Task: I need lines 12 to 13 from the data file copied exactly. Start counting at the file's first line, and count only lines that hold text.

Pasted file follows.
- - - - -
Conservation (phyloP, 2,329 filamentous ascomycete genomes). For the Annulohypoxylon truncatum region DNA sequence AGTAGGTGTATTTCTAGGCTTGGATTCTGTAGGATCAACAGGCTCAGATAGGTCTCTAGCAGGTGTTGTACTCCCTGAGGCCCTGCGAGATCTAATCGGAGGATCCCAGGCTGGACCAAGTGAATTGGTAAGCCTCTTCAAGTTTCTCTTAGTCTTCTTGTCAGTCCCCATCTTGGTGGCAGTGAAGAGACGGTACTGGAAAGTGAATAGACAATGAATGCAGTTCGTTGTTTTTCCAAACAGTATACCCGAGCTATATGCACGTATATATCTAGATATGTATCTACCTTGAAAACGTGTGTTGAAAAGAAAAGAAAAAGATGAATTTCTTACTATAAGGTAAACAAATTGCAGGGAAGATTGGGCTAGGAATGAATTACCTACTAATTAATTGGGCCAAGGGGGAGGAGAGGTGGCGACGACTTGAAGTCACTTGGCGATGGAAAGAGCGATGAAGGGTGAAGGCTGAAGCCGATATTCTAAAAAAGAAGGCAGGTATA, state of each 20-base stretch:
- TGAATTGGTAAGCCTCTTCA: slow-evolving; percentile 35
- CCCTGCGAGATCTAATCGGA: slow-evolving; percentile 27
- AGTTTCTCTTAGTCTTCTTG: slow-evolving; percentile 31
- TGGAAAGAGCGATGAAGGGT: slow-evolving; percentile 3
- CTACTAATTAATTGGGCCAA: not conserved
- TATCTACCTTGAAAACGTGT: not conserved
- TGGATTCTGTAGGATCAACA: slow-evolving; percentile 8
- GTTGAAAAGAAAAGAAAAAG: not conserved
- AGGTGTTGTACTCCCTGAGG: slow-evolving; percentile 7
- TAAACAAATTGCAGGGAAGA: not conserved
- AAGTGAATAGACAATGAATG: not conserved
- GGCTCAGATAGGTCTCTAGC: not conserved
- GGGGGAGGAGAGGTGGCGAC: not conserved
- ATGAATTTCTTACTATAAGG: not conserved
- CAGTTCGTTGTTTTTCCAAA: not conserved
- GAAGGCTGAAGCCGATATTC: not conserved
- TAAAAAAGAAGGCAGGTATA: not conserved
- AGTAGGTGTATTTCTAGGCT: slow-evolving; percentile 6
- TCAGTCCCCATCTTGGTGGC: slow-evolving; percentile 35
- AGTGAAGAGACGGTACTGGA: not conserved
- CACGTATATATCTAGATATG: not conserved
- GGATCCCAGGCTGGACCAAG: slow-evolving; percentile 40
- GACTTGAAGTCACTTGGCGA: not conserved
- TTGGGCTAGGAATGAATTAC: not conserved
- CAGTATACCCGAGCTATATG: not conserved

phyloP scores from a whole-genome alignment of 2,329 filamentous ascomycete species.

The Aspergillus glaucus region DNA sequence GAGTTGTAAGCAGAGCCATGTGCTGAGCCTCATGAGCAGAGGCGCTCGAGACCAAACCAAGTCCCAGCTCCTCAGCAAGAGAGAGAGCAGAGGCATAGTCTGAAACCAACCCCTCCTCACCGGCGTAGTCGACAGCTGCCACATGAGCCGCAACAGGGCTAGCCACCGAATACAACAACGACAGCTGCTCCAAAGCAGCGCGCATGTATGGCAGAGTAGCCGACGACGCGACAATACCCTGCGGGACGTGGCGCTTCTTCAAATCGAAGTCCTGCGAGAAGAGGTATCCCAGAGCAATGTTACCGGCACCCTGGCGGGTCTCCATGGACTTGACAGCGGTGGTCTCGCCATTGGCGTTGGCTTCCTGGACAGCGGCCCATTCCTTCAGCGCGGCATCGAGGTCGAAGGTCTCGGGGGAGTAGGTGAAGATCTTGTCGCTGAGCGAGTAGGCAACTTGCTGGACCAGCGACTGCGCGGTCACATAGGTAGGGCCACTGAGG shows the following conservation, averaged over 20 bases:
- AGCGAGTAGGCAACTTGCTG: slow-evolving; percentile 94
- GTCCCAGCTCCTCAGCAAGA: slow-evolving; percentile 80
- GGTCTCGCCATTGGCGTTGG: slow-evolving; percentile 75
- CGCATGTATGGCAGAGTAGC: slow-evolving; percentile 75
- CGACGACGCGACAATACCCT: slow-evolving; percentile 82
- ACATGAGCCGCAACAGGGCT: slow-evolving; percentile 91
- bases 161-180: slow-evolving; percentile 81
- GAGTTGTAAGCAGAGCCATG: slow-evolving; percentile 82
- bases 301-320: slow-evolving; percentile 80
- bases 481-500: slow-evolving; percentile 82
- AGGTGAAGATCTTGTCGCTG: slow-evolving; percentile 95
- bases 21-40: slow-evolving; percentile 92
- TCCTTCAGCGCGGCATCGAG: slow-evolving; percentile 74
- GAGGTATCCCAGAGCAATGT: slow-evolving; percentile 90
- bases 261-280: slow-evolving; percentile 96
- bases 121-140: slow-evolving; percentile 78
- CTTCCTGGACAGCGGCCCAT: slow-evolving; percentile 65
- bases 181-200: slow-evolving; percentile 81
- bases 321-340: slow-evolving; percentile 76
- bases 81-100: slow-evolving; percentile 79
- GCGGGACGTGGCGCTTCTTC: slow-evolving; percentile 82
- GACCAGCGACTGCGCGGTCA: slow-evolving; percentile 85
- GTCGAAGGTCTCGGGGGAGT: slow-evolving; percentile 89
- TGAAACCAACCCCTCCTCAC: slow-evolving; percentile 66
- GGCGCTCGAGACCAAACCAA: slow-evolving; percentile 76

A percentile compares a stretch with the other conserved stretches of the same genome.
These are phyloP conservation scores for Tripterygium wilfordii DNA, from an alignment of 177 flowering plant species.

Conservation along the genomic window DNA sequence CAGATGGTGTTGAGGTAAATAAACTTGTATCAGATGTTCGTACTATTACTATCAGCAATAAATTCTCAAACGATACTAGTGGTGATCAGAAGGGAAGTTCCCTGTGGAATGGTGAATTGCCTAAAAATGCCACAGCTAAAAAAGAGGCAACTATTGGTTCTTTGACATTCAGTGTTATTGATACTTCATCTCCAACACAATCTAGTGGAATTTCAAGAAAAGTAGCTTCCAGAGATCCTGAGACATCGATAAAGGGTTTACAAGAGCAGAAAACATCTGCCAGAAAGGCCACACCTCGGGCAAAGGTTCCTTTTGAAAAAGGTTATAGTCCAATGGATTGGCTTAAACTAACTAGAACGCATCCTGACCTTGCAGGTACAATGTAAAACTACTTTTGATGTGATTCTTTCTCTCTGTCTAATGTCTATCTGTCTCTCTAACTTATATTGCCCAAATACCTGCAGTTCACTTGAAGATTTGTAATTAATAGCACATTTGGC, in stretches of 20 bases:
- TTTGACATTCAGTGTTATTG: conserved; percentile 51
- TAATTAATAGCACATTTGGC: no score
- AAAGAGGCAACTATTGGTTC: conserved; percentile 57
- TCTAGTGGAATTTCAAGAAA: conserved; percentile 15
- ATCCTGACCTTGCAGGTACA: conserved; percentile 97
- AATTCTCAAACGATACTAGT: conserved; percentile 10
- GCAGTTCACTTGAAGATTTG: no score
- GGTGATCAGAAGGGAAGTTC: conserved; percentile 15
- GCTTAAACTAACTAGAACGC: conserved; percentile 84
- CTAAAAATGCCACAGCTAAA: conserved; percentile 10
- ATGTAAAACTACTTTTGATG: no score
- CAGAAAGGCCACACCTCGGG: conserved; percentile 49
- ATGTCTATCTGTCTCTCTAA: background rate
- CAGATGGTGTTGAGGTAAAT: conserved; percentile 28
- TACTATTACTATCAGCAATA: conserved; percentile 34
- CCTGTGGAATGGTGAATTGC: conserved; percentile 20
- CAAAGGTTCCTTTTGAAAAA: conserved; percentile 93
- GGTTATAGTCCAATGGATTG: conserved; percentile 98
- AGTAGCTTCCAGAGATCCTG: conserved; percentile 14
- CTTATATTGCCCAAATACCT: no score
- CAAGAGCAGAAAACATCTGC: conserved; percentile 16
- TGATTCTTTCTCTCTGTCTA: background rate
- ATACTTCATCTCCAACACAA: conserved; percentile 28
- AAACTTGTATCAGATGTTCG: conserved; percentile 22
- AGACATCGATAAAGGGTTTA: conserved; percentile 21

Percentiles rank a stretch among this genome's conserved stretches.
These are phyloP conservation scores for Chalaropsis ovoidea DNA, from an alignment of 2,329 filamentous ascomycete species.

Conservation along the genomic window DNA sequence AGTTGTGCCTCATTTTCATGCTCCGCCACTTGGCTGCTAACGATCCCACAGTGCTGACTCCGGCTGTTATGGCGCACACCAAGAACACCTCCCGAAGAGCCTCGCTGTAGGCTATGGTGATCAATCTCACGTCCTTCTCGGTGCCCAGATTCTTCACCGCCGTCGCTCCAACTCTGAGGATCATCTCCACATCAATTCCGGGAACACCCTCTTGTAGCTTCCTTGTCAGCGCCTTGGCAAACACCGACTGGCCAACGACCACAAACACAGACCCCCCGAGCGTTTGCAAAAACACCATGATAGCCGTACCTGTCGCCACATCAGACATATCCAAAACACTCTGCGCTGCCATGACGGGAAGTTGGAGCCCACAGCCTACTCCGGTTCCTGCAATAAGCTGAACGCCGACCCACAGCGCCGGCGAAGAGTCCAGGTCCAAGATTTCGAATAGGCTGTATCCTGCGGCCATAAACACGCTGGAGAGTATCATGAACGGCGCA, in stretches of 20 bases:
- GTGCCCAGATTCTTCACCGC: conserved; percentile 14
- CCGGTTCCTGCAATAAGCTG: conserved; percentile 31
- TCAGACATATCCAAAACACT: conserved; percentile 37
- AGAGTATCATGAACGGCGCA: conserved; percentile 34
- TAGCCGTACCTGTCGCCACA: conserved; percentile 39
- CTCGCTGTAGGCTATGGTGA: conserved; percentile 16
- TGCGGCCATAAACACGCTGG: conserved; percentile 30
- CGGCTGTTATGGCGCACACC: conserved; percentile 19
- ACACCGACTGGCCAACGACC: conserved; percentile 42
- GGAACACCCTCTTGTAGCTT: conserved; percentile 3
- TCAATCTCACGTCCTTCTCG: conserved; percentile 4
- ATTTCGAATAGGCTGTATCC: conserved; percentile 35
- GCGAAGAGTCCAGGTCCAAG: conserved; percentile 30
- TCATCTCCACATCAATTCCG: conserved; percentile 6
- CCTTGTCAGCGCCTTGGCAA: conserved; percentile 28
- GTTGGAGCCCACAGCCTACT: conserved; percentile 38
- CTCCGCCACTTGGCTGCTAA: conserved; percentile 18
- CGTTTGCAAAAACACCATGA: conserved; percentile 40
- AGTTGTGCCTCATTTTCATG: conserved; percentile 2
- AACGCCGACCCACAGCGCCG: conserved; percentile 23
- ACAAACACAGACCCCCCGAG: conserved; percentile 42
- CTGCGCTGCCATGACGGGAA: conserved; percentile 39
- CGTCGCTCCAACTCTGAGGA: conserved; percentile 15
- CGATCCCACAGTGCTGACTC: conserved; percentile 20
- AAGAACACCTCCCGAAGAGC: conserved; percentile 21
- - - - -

- AAGTGAATAGACAATGAATG: not conserved
- GGCTCAGATAGGTCTCTAGC: not conserved